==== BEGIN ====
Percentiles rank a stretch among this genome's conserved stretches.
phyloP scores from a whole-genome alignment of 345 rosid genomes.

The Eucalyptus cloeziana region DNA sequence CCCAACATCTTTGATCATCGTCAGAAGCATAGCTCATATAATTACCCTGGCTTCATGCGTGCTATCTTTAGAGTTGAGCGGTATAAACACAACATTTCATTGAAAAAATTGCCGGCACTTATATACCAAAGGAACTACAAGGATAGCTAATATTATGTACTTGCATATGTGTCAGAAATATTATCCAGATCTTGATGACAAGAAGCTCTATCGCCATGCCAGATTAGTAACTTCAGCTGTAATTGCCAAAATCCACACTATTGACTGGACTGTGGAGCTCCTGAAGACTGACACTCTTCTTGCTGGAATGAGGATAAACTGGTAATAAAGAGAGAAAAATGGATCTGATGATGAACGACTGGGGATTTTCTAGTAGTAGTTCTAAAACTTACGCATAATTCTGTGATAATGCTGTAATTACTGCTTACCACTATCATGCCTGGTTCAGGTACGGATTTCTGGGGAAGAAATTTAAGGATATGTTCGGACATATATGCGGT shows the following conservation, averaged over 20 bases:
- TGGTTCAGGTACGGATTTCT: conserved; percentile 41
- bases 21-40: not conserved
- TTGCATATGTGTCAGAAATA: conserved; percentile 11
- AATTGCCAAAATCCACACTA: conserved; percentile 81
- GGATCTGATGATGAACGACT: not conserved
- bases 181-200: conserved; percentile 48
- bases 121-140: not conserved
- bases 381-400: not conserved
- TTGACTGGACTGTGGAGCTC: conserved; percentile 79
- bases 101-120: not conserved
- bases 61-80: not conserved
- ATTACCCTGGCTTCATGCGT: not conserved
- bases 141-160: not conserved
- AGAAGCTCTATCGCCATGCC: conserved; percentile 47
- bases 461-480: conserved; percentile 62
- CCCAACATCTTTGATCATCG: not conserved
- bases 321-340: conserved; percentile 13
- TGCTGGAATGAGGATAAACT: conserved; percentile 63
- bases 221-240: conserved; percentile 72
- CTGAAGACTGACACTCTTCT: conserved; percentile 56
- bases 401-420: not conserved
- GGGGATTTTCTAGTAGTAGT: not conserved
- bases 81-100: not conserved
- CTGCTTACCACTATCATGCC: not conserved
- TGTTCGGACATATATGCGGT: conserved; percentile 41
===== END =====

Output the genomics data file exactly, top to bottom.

Percentiles rank a stretch among this genome's conserved stretches.
phyloP scores from a whole-genome alignment of 345 rosid genomes.

The Eucalyptus cloeziana region DNA sequence CCCAACATCTTTGATCATCGTCAGAAGCATAGCTCATATAATTACCCTGGCTTCATGCGTGCTATCTTTAGAGTTGAGCGGTATAAACACAACATTTCATTGAAAAAATTGCCGGCACTTATATACCAAAGGAACTACAAGGATAGCTAATATTATGTACTTGCATATGTGTCAGAAATATTATCCAGATCTTGATGACAAGAAGCTCTATCGCCATGCCAGATTAGTAACTTCAGCTGTAATTGCCAAAATCCACACTATTGACTGGACTGTGGAGCTCCTGAAGACTGACACTCTTCTTGCTGGAATGAGGATAAACTGGTAATAAAGAGAGAAAAATGGATCTGATGATGAACGACTGGGGATTTTCTAGTAGTAGTTCTAAAACTTACGCATAATTCTGTGATAATGCTGTAATTACTGCTTACCACTATCATGCCTGGTTCAGGTACGGATTTCTGGGGAAGAAATTTAAGGATATGTTCGGACATATATGCGGT shows the following conservation, averaged over 20 bases:
- TGGTTCAGGTACGGATTTCT: conserved; percentile 41
- bases 21-40: not conserved
- TTGCATATGTGTCAGAAATA: conserved; percentile 11
- AATTGCCAAAATCCACACTA: conserved; percentile 81
- GGATCTGATGATGAACGACT: not conserved
- bases 181-200: conserved; percentile 48
- bases 121-140: not conserved
- bases 381-400: not conserved
- TTGACTGGACTGTGGAGCTC: conserved; percentile 79
- bases 101-120: not conserved
- bases 61-80: not conserved
- ATTACCCTGGCTTCATGCGT: not conserved
- bases 141-160: not conserved
- AGAAGCTCTATCGCCATGCC: conserved; percentile 47
- bases 461-480: conserved; percentile 62
- CCCAACATCTTTGATCATCG: not conserved
- bases 321-340: conserved; percentile 13
- TGCTGGAATGAGGATAAACT: conserved; percentile 63
- bases 221-240: conserved; percentile 72
- CTGAAGACTGACACTCTTCT: conserved; percentile 56
- bases 401-420: not conserved
- GGGGATTTTCTAGTAGTAGT: not conserved
- bases 81-100: not conserved
- CTGCTTACCACTATCATGCC: not conserved
- TGTTCGGACATATATGCGGT: conserved; percentile 41